Five Standout Questions to Help Your Business Grow

Ivan Misner

People refer business to people they like and respect. This is why, when you give others time to tell their story and explain their business, your stock automatically rises in their eyes. Throw in the fact that you’ve got a top-flight product or service—don’t worry, eventually the other guy will wind down and you’ll get to talk about yourself—and you’ll see how it’s a lot easier than many people think to create a solid referral partner.

Question Time

It all begins with your first conversation. If you lead off by asking the right questions—questions that demonstrate a genuine interest in the other person’s business—you cultivate an attitude of trust and rapport from the start. By “right questions,” I do not mean prospecting or “qualifying” questions, the kind you would ask if you were trying to size up the other person’s potential for helping you or to grab some business right off the bat. Those should never be the goal of the first conversation.

Here are five good questions to ask that will make you a standout:

Question #1: “What do you like best about what you do?” If you’ve been out networking before, you already know that “What do you do?” is one of the first questions people ask you. This isn’t necessarily a bad thing, but it doesn’t leave you much room to maneuver after both you and your fellow networker have answered the question for each other:

"So what do you do?”
“I’m a public relations consultant. How about you?”
“I see. Well, I own a print shop.”
(Awkward 4-second pause that seems to go on forever.)
Look how much better it works if you follow up with our question:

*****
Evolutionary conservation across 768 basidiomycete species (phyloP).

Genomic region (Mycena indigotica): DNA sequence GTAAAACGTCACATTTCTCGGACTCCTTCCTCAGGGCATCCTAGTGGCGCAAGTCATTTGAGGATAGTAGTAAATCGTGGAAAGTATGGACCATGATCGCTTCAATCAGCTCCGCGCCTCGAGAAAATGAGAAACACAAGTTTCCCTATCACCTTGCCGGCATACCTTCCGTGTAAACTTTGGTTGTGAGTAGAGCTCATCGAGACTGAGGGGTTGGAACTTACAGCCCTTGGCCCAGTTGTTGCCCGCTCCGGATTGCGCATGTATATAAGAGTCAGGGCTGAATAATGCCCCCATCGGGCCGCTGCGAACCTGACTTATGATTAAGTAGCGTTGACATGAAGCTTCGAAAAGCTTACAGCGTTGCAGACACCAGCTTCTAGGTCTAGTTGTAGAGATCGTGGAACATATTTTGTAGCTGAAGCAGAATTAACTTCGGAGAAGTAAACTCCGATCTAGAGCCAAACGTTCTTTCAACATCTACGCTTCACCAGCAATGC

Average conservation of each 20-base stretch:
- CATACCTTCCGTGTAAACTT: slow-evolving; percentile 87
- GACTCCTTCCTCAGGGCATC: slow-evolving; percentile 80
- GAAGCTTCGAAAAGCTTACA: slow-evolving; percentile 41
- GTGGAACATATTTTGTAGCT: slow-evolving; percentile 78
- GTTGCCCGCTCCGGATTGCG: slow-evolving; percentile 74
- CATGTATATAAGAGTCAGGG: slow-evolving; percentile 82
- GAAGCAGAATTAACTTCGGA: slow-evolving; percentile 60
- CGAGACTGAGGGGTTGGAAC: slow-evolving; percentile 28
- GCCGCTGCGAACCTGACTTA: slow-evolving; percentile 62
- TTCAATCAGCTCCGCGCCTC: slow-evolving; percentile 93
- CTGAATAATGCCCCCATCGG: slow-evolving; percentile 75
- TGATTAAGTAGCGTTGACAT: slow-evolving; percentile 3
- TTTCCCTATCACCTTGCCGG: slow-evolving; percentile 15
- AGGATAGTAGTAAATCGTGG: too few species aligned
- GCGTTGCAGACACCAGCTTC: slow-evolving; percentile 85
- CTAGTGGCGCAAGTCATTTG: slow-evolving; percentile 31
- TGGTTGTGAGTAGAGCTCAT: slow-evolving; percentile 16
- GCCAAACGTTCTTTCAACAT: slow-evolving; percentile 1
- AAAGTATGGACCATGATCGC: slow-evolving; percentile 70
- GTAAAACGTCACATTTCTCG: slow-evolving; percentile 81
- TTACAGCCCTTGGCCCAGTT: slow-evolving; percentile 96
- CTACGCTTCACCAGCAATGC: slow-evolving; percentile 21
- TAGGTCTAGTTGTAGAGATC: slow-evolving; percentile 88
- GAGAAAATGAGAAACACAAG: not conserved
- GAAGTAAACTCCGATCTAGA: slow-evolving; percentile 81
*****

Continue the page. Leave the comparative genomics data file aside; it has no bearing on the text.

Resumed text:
“Oh, a print shop. That’s interesting. What do you like best about the printing business?”

This leads to more interesting conversation about the other person’s business, his likes and dislikes, his experience, and so forth. It makes the conversation flow and lets you relax while you learn about his trade or profession.

What’s more, if he’s like most of us, he will eventually decide he’s talked enough and will ask you the same question—what do you like best about your business? Be ready with a good response:

Well, to be honest with you, I really enjoy helping clients get the word out about their business in ways they might not have thought about. Often when people hear “public relations,” their first thought is of a big Madison Avenue office—and huge retainer fees.

But that’s not how we operate. We help business professionals get more business through print and radio media without it costing them an arm and a leg. I can’t tell you how satisfying that is.

A response like this answers the question, raises some important issues, and explains how you’re different from others in the industry. If the other person is thinking about using a PR firm or knows someone else who might need one, then you’ve gone a long way toward setting the stage for a possible referral.